The Humanist Party of Angola (PHA) questioned today the “excess” of ballots in each electoral assembly, “100 ballots for 750 voters”, for the general elections, and the “destination of the surplus”, asking the electoral entity for clarification.
“On the ballot paper, today with the change in the law (on general elections) it is said that in each polling station there must be up to 750 people and despite this change the CNE (National Electoral Commission) ordered packages of 100 ballot papers. vote”, PHA’s representative, Nsimba Luwawa, told Lusa today.
Even with the change in the law, the politician observed, “the CNE ordered volumes of 100 ballot papers, for each assembly, but it can be seen that there is an excess here, that is, those ballots that are left over, what treatment will be given to this excess?” he asked.
“What guarantees does the CNE have for controlling this excess”, asked again the representative of the PHA, a party that saw its request for clarification on the lack of publication of the list of voters for months of voting rejected last Saturday.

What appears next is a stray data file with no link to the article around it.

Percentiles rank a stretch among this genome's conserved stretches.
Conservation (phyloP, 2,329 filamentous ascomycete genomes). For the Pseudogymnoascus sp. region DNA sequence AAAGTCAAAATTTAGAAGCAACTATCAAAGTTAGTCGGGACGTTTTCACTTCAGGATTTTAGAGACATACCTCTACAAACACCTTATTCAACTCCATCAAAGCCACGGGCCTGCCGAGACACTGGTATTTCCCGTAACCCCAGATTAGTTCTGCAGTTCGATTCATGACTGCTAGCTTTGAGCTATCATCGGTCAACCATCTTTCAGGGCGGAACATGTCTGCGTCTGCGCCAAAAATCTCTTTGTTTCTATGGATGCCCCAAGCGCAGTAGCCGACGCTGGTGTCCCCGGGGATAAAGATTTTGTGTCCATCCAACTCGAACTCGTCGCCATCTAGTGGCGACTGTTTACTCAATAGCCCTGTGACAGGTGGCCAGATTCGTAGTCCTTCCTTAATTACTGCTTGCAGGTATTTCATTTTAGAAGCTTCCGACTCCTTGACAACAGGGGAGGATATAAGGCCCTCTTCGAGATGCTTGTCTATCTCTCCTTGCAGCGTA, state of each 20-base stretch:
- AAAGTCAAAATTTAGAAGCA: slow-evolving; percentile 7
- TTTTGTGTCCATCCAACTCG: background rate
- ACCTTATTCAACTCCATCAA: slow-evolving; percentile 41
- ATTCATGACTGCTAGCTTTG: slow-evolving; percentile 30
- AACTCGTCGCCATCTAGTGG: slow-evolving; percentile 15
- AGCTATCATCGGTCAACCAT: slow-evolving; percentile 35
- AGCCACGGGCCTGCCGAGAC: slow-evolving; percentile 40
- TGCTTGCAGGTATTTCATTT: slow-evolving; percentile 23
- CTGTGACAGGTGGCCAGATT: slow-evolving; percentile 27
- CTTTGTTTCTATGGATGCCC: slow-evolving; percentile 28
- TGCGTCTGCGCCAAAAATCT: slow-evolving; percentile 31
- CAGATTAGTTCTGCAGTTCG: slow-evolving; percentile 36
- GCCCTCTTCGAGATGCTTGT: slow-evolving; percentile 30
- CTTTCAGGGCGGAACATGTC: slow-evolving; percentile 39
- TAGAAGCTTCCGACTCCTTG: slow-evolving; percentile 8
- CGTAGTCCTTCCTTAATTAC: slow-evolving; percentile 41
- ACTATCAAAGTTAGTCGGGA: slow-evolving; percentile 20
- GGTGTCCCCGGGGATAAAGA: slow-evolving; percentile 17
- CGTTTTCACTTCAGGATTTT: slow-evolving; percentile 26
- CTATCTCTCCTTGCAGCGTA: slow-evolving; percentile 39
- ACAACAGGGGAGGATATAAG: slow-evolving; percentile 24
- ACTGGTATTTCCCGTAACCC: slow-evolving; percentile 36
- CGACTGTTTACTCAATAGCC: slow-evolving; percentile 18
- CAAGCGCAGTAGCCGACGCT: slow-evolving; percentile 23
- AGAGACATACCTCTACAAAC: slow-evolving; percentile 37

According to CNE spokesman Lucas Quilundo, this request by the PHA, the party competing in the August 24 elections, was rejected by the plenary of the electoral body for having been made “out of time”.
Today, Nsimba Luwawa explained that the dismissed complaint is part of a package of complaints sent to the CNE, noting that the electoral body responded “partially” to his complaints.
“Actually, there were several points that we raised, some were requests for complaints and others we would really like to be answered”, he stressed.
“For example, we raised an issue regarding the ballot paper, we raised the issue related to the list of voters per polling station, we also raised the issue related to voting outside the designated place”, he highlighted.
For the representative of the party led by Florbela Malaquias, a lawyer and former journalist, the issue of off-site voting is mainly centered on list delegates.
“Especially for people who will work at polling stations, especially list delegates, we wanted to know from the CNE what the security conditions are for these people and the other issue has to do with the minutes of the polling stations”, he stressed.
A large part of “our concerns”, he added, “were not answered” by the CNE: “That is why we have already positioned ourselves and sent our position today”, concluded Nsimba Luwawa.
The Angolan general elections, the fifth ballot in the country’s political history, are scheduled for August 24th and eight political groups, campaigning since July 24th, are chasing votes across the country.